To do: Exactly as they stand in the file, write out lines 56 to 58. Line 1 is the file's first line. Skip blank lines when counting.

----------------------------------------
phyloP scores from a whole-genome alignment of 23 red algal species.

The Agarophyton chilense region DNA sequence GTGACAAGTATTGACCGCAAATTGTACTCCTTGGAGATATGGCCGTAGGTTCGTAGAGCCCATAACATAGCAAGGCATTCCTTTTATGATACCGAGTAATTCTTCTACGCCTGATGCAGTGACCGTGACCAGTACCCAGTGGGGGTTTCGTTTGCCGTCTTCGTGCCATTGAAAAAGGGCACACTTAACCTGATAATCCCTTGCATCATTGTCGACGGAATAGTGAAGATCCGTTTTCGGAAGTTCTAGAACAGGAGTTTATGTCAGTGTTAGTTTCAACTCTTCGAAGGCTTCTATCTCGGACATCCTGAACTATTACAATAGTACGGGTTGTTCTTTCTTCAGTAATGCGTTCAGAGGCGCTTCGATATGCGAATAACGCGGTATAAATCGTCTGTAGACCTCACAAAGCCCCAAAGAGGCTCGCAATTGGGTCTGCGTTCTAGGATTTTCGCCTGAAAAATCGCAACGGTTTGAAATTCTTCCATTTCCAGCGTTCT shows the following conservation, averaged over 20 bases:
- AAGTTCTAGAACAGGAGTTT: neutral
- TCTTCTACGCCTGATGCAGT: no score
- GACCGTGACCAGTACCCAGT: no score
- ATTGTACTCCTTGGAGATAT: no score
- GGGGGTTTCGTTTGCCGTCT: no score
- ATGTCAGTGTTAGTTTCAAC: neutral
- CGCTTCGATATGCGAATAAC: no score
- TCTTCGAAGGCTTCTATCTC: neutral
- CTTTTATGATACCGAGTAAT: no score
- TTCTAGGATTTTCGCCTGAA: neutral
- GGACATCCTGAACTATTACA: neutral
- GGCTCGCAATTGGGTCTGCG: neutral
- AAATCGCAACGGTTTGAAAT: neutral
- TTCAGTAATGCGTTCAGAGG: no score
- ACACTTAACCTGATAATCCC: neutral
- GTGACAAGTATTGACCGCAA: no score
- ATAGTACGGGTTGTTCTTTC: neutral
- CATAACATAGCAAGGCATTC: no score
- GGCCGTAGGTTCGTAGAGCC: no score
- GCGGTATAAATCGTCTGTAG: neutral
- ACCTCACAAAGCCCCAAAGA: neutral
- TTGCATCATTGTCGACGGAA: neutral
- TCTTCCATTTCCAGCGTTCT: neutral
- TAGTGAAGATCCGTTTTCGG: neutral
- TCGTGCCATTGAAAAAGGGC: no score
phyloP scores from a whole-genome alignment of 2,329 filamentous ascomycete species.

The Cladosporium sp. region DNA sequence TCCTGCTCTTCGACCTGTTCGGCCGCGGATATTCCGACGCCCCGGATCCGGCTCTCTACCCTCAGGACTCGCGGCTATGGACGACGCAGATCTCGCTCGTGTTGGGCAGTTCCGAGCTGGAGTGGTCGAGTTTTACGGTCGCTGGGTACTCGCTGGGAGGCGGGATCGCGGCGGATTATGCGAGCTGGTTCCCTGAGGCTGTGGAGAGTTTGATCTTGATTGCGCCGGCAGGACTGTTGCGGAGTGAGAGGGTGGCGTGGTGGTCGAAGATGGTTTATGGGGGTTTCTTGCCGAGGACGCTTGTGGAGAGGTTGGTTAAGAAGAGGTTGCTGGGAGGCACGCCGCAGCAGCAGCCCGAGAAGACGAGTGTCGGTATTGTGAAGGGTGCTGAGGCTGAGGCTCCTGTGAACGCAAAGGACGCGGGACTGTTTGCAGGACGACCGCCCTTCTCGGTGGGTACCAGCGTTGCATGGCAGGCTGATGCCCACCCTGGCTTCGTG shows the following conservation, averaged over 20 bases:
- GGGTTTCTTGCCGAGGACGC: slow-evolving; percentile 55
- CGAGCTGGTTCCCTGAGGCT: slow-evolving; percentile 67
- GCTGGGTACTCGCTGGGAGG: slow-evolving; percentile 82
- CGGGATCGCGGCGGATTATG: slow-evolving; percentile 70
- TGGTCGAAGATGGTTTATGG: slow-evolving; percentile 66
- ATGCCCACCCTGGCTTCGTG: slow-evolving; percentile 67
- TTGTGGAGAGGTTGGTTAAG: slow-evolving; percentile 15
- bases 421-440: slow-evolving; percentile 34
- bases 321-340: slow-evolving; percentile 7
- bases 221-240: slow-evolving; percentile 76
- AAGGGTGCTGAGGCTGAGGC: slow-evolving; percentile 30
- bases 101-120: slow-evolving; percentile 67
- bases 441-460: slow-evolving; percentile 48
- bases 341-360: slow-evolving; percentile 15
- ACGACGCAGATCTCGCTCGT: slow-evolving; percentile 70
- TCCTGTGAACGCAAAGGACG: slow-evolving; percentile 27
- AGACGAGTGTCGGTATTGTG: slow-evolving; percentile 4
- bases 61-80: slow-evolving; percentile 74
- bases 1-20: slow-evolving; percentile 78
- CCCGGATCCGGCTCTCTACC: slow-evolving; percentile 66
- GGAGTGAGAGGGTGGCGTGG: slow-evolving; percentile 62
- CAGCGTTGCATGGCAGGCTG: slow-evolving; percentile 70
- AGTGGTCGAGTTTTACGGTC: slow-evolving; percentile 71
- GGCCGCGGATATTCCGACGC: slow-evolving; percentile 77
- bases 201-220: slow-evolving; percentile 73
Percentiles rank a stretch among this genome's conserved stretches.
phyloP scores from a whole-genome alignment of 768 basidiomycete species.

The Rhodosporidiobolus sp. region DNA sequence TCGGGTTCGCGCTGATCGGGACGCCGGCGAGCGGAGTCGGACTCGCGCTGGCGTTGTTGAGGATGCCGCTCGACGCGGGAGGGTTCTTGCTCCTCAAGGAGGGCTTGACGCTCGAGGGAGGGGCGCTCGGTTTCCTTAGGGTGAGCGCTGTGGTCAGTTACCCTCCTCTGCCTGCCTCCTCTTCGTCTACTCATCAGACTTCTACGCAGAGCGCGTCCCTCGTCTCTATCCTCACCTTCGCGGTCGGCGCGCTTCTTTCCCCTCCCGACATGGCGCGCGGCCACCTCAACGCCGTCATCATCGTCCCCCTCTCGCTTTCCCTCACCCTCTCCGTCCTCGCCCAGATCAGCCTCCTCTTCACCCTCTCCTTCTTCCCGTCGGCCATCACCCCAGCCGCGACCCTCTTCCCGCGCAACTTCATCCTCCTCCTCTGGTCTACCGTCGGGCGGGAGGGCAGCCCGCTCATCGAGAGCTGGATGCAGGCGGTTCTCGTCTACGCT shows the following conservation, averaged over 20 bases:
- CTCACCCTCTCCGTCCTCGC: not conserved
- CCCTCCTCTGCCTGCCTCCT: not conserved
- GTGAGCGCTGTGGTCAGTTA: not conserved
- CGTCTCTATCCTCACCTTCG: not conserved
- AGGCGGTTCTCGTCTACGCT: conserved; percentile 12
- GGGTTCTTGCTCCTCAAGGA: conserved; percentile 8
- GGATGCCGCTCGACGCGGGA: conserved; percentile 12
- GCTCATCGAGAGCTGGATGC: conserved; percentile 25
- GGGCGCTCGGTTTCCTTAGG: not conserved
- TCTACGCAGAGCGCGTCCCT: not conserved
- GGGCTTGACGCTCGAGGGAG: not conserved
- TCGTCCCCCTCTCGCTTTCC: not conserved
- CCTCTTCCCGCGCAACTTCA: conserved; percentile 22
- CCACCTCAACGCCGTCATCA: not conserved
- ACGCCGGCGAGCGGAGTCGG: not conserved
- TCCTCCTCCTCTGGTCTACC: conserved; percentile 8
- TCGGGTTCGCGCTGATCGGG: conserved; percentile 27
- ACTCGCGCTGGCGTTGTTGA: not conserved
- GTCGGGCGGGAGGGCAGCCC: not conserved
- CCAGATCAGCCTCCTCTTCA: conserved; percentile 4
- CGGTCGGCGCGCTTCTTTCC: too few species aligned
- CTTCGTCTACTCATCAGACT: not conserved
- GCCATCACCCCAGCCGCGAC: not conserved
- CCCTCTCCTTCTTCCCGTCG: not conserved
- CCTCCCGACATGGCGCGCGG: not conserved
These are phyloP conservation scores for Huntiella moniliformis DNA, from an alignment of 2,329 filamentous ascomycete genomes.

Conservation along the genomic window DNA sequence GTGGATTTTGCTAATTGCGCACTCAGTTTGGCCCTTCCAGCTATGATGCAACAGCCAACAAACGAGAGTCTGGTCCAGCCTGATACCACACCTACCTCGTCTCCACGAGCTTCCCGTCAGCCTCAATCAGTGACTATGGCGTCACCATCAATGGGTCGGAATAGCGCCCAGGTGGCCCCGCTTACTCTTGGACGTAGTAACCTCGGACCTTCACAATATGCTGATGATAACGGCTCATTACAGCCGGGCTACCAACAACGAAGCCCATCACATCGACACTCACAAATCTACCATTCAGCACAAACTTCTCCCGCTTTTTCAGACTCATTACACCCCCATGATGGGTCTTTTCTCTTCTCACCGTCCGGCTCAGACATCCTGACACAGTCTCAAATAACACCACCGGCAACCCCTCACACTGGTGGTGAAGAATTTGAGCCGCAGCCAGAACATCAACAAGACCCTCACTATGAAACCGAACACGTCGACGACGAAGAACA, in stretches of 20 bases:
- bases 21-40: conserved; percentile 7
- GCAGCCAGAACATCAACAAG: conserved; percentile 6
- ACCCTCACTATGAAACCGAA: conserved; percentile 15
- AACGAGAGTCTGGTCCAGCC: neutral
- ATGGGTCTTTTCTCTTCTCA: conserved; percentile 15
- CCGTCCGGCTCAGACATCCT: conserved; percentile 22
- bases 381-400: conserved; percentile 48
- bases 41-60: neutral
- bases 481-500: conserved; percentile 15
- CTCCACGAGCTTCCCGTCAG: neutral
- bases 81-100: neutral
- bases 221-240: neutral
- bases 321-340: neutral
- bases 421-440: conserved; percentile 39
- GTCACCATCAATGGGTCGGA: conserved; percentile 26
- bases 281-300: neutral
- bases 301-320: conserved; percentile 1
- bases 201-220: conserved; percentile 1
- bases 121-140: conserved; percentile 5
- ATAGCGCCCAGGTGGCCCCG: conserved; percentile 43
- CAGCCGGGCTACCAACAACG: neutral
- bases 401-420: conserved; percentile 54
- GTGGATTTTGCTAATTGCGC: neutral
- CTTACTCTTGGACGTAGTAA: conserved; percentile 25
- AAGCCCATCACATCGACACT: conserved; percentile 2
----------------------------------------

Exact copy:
phyloP scores from a whole-genome alignment of 768 basidiomycete species.

The Rhodosporidiobolus sp. region DNA sequence TCGGGTTCGCGCTGATCGGGACGCCGGCGAGCGGAGTCGGACTCGCGCTGGCGTTGTTGAGGATGCCGCTCGACGCGGGAGGGTTCTTGCTCCTCAAGGAGGGCTTGACGCTCGAGGGAGGGGCGCTCGGTTTCCTTAGGGTGAGCGCTGTGGTCAGTTACCCTCCTCTGCCTGCCTCCTCTTCGTCTACTCATCAGACTTCTACGCAGAGCGCGTCCCTCGTCTCTATCCTCACCTTCGCGGTCGGCGCGCTTCTTTCCCCTCCCGACATGGCGCGCGGCCACCTCAACGCCGTCATCATCGTCCCCCTCTCGCTTTCCCTCACCCTCTCCGTCCTCGCCCAGATCAGCCTCCTCTTCACCCTCTCCTTCTTCCCGTCGGCCATCACCCCAGCCGCGACCCTCTTCCCGCGCAACTTCATCCTCCTCCTCTGGTCTACCGTCGGGCGGGAGGGCAGCCCGCTCATCGAGAGCTGGATGCAGGCGGTTCTCGTCTACGCT shows the following conservation, averaged over 20 bases:
- CTCACCCTCTCCGTCCTCGC: not conserved